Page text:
Want to know why I generally have a pretty dim view on electric cars / electric vehicles? Well, if you keep reading, you will find out.
But first, read through this article over at "Solar Feeds" that supposedly disproves the "coal-powered car" joke, as originally linked to by Arcimoto‘s Twitter feed. All done? Did Peder Norby, whose original article appears here, convince you? Well, now comes the important part of this question chain:
What did Peder leave out?
Even assuming that his numbers are accurate (and for the sake of argument, I am going to accept that assumption), there is something very key to this whole debate that he left out of his calculations, in what I can only figure is an attempt to whitewash electric vehicles in order to make them more socially and politically acceptable. So what is the glaring omission? Well, let us take a look at what he did include:
The cost of "producing" the energy in gasoline (by means of refining crude oil)? Check.
The cost of transporting that energy in gasoline? Check.
The cost of producing energy for electrical vehicle? Check.
The cost of transporting that energy in EVs? … *crickets chirp*
You see, for this to be anywhere near a fair comparison, Peder would have had to include the electrical cost of producing the batteries that go into electric cars, in terms of kilowatt-hours – after all, in rudimentary terms, "gasoline" is nothing more than a chemical battery from which energy is liberated by burning, and thus its cost of production must be mirrored by the cost of producing the storage medium for electric cars. Maybe that would not make a huge difference in an EV’ kwH-cost-per-mile (and given the amortization of those costs, it may not), and maybe it would (especially given that the batteries’ lifespans are considerably shorter than the car’s), but in either direction, the omission of that number makes his calculations incorrect, invalidates his conclusion, and casts doubt on any "value" determination to be made from it.
Likewise, Peder conveniently leaves out the energy value of all of the other petroleum products that result from gasoline refinement (it is not like a barrel of crude only turns into gasoline), and a few other little things I am sure you will pick out if you try.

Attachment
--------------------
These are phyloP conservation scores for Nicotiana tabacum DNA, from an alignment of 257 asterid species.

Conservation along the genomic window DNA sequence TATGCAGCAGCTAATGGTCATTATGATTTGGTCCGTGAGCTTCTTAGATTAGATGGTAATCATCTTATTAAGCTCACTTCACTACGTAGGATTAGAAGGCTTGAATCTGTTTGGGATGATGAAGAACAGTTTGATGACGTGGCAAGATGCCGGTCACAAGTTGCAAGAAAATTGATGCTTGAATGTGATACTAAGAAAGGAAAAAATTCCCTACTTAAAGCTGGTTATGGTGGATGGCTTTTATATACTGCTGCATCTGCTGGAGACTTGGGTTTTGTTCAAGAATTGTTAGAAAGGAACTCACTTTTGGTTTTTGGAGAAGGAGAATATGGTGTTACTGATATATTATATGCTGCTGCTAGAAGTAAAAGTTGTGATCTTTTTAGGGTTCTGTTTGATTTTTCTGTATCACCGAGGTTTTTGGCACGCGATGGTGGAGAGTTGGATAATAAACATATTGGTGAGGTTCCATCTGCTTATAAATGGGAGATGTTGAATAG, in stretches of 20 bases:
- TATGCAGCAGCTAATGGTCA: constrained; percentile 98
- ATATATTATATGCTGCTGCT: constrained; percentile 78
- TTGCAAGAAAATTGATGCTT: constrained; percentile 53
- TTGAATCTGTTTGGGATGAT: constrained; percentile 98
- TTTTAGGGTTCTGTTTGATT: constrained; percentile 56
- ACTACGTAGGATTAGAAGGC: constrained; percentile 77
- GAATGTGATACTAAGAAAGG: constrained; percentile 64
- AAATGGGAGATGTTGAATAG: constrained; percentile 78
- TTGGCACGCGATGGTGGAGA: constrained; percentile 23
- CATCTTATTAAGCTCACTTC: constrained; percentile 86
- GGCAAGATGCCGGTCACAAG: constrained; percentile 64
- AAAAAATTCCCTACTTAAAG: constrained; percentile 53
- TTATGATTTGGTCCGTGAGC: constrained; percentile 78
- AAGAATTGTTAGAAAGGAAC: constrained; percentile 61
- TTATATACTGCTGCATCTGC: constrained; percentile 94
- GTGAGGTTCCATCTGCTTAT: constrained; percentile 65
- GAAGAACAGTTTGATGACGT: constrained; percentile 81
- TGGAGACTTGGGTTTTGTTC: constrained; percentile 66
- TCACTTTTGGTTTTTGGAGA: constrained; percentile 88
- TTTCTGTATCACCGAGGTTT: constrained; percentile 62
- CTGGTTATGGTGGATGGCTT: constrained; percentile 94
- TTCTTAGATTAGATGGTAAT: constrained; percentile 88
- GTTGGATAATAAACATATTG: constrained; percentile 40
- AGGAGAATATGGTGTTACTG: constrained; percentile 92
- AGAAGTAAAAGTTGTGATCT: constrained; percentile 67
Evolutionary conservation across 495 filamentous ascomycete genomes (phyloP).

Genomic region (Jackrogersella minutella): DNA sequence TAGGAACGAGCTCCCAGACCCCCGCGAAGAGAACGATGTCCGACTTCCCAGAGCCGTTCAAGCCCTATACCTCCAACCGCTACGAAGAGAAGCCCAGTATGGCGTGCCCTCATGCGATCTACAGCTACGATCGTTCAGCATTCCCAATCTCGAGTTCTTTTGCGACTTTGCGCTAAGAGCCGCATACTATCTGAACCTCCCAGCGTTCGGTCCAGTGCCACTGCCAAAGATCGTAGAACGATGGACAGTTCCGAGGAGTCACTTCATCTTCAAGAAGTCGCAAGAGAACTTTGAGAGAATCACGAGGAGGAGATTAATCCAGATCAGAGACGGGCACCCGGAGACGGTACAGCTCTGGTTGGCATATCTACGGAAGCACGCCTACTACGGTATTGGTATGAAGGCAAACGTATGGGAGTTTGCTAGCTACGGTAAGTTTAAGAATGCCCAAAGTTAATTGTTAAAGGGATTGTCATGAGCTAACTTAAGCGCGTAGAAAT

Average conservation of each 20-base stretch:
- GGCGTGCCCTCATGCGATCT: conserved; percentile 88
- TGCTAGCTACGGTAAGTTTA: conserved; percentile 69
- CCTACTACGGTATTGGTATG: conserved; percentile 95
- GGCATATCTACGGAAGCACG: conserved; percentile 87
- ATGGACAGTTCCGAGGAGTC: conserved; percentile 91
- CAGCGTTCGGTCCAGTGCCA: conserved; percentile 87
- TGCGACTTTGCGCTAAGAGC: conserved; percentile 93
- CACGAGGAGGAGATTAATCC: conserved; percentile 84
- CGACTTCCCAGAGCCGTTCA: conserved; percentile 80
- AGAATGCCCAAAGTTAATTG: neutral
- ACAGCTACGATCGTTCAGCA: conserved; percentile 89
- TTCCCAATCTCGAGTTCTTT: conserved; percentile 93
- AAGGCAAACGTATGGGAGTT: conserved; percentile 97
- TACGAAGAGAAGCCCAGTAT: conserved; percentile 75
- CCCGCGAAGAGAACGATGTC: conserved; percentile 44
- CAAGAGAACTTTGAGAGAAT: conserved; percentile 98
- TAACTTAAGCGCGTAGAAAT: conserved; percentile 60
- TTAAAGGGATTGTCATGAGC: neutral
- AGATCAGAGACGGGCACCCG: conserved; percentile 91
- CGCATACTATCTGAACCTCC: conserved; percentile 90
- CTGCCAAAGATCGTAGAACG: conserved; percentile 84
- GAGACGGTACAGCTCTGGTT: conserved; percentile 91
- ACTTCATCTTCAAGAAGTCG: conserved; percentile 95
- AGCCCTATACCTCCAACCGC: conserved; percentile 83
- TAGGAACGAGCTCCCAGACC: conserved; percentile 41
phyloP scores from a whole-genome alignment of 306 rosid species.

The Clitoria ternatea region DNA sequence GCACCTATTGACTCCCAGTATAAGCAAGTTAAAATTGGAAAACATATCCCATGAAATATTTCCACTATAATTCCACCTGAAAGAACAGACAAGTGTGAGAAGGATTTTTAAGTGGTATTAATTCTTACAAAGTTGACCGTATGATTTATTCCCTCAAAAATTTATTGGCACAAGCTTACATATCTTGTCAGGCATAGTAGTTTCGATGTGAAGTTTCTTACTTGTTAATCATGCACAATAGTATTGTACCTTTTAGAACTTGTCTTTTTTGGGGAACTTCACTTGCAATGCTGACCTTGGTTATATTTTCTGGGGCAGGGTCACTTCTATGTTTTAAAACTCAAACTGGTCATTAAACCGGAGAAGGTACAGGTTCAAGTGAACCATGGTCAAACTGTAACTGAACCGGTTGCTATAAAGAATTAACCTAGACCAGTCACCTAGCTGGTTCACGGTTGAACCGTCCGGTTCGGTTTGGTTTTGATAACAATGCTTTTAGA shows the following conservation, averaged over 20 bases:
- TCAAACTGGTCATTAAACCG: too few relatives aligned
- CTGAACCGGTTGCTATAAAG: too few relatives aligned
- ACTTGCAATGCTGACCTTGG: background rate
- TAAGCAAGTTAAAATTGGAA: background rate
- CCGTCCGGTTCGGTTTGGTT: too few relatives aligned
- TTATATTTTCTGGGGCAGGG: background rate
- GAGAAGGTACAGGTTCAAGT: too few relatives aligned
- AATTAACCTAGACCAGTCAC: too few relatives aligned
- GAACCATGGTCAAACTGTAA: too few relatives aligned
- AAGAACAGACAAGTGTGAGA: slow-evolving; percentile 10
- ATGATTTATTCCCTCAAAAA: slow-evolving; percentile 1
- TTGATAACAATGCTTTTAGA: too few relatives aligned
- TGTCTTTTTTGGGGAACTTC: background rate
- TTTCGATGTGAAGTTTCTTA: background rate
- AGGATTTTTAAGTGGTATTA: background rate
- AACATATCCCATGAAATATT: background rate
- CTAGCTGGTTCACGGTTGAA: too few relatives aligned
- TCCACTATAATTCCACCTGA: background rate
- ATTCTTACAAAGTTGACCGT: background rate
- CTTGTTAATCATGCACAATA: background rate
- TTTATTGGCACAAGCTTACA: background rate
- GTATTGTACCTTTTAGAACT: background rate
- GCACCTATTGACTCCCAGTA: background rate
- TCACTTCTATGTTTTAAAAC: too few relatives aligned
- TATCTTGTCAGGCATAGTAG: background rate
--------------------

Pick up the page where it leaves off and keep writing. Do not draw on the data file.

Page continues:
I like the idea of electric vehicles, and I want to like what the market is producing by way of physical examples, but my problem with them is much the same as my problem with Glocks and Macintoshes – their fanboys. If Peder was honestly trying to make the objective argument that electric vehicles consume less electricity than gasoline-powered vehicles, he would not have omitted a rather significant portion of his calculations from the discussion. Maybe it was just an oversight on his part. Maybe it was an intentional obfuscation. But in either case, it severely damages his credibility and raises significant questions regarding anything else he has to say on the topic.
The whole "EV versus gasoline" debate is a complex and multifaceted one that cannot simply be boiled down to the difference in costs of a gallon of gasoline versus a kilowatt-hour of battery storage – for example, the cost differences of milling/forging an engine block versus winding a motor must be factored in, or the maximum effective distances drivable using each system, or the cost of the increased strain on the already twitchy electric grid, or… Unfortunately, in his attempt to simplify the debate to address a complaint that is more joke than anything else (an accurate joke, especially here in Tennessee), Peder succumbed to his obvious personal biases, and his point suffered for it.
(And, coincidentally enough, Jay G. breaks out the calculator when it comes to return-on-investment for electric/hybrid vehicles… and the numbers do not look good.)